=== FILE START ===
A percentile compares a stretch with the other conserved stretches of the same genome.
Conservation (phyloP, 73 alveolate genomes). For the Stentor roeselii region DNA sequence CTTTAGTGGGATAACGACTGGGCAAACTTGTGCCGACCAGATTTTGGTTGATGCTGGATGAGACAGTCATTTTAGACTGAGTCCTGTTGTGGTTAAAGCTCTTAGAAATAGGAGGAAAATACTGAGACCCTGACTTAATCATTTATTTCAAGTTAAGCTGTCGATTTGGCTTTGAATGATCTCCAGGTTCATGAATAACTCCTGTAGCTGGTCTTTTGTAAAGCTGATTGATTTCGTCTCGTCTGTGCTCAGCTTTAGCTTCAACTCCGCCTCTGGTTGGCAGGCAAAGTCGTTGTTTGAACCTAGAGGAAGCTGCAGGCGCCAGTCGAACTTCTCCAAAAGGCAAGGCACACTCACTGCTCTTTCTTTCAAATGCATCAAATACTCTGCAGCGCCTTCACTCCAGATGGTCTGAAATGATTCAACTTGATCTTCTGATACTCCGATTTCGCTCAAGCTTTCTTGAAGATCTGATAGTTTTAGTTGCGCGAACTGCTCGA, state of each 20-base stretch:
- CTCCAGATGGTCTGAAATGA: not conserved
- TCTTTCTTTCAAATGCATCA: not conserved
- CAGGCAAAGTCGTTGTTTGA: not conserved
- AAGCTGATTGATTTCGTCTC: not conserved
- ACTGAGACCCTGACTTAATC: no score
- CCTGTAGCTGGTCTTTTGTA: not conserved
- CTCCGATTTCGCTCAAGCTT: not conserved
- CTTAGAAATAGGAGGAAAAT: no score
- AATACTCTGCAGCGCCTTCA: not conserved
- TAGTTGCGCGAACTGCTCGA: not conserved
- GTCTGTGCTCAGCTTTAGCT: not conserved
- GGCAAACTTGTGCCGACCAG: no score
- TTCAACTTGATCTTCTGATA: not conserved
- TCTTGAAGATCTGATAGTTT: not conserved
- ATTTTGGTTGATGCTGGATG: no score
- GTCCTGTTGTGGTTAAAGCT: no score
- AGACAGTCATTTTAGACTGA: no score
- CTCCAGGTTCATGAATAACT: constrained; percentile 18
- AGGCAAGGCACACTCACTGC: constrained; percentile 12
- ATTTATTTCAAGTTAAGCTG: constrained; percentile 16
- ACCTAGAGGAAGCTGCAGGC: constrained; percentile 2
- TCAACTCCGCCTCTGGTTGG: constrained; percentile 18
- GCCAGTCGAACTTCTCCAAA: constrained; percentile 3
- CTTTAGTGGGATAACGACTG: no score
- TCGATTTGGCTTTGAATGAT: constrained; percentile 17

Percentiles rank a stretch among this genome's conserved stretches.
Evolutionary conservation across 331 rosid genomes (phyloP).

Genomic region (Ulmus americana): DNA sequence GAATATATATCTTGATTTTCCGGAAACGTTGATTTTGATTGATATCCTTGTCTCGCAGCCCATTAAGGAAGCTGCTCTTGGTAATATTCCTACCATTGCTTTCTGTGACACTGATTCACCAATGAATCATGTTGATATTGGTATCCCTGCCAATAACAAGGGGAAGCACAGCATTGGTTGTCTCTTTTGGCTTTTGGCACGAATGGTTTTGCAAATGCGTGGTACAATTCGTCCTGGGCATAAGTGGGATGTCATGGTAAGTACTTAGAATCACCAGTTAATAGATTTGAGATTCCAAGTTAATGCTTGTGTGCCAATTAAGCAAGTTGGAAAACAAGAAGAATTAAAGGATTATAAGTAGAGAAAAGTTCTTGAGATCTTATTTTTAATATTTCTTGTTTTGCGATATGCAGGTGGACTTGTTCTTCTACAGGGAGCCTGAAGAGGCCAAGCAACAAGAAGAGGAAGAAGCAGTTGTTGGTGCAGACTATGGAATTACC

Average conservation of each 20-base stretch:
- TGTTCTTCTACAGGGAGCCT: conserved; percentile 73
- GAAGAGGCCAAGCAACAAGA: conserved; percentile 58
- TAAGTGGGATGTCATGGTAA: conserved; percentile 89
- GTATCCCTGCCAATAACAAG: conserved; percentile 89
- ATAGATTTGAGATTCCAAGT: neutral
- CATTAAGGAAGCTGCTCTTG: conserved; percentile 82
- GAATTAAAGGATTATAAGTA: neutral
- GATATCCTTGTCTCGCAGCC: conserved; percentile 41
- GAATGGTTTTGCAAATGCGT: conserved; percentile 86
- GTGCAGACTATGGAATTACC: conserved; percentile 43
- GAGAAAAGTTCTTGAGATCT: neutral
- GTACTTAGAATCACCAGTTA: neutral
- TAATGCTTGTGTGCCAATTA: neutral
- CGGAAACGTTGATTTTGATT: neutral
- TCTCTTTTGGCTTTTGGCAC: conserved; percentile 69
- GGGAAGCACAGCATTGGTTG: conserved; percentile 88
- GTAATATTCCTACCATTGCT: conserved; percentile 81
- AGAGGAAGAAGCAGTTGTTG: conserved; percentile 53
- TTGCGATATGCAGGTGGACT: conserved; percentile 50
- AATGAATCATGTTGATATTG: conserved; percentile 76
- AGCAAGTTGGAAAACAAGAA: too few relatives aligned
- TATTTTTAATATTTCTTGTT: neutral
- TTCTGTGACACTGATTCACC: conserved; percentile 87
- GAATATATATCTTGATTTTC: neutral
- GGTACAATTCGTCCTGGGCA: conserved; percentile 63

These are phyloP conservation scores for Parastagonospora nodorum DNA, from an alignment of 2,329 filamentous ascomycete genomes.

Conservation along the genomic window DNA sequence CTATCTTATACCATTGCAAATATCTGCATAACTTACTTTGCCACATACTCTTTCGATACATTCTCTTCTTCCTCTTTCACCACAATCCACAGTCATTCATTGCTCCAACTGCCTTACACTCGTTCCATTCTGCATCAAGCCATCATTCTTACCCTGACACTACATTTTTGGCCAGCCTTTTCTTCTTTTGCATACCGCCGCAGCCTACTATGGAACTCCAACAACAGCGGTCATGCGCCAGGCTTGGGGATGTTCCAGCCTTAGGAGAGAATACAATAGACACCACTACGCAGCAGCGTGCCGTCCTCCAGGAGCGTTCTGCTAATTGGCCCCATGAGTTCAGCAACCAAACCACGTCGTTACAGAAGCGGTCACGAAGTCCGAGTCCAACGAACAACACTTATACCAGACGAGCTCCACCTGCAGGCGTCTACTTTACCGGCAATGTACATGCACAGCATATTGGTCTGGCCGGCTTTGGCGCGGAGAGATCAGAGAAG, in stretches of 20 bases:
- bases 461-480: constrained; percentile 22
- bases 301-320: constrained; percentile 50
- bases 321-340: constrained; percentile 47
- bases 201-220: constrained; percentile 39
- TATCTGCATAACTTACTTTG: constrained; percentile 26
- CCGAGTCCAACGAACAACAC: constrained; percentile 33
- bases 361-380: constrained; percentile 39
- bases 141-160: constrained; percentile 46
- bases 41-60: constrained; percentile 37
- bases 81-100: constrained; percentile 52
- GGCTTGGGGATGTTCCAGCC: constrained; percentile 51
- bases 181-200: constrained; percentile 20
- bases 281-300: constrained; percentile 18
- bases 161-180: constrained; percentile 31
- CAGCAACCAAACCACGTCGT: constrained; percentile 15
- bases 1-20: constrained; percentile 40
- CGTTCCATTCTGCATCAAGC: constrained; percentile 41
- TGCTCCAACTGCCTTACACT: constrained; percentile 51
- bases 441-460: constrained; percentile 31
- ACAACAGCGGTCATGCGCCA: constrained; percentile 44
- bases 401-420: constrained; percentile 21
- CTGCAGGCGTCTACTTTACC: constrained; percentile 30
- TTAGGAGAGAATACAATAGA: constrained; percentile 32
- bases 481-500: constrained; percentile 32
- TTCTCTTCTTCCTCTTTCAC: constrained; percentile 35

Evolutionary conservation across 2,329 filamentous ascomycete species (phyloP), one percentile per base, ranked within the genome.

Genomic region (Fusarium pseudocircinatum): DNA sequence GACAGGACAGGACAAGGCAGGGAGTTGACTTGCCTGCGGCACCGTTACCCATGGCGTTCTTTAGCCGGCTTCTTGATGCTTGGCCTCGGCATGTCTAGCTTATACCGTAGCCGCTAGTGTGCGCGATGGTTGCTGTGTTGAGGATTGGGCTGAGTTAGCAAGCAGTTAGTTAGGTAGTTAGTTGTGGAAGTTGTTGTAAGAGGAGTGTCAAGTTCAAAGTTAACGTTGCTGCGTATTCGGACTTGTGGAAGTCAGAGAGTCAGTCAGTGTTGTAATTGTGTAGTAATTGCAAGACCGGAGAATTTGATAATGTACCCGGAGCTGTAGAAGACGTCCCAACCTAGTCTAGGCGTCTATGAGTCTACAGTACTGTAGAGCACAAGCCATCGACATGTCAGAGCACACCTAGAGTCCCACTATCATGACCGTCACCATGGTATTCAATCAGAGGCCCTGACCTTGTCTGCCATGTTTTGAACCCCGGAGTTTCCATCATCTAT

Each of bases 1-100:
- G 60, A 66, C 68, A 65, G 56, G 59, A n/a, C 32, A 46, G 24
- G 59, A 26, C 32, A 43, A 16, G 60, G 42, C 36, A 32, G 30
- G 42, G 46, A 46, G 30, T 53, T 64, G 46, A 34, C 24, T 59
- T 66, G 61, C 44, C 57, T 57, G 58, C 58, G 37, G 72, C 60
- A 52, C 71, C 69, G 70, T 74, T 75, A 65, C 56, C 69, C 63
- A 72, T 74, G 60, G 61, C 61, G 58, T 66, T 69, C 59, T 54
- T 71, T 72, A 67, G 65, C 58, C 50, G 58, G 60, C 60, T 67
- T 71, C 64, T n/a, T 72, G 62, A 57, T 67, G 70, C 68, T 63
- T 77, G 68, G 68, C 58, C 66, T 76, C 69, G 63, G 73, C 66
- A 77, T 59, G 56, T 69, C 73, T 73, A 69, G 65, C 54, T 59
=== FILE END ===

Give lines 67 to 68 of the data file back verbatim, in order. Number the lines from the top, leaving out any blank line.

- bases 41-60: constrained; percentile 37
- bases 81-100: constrained; percentile 52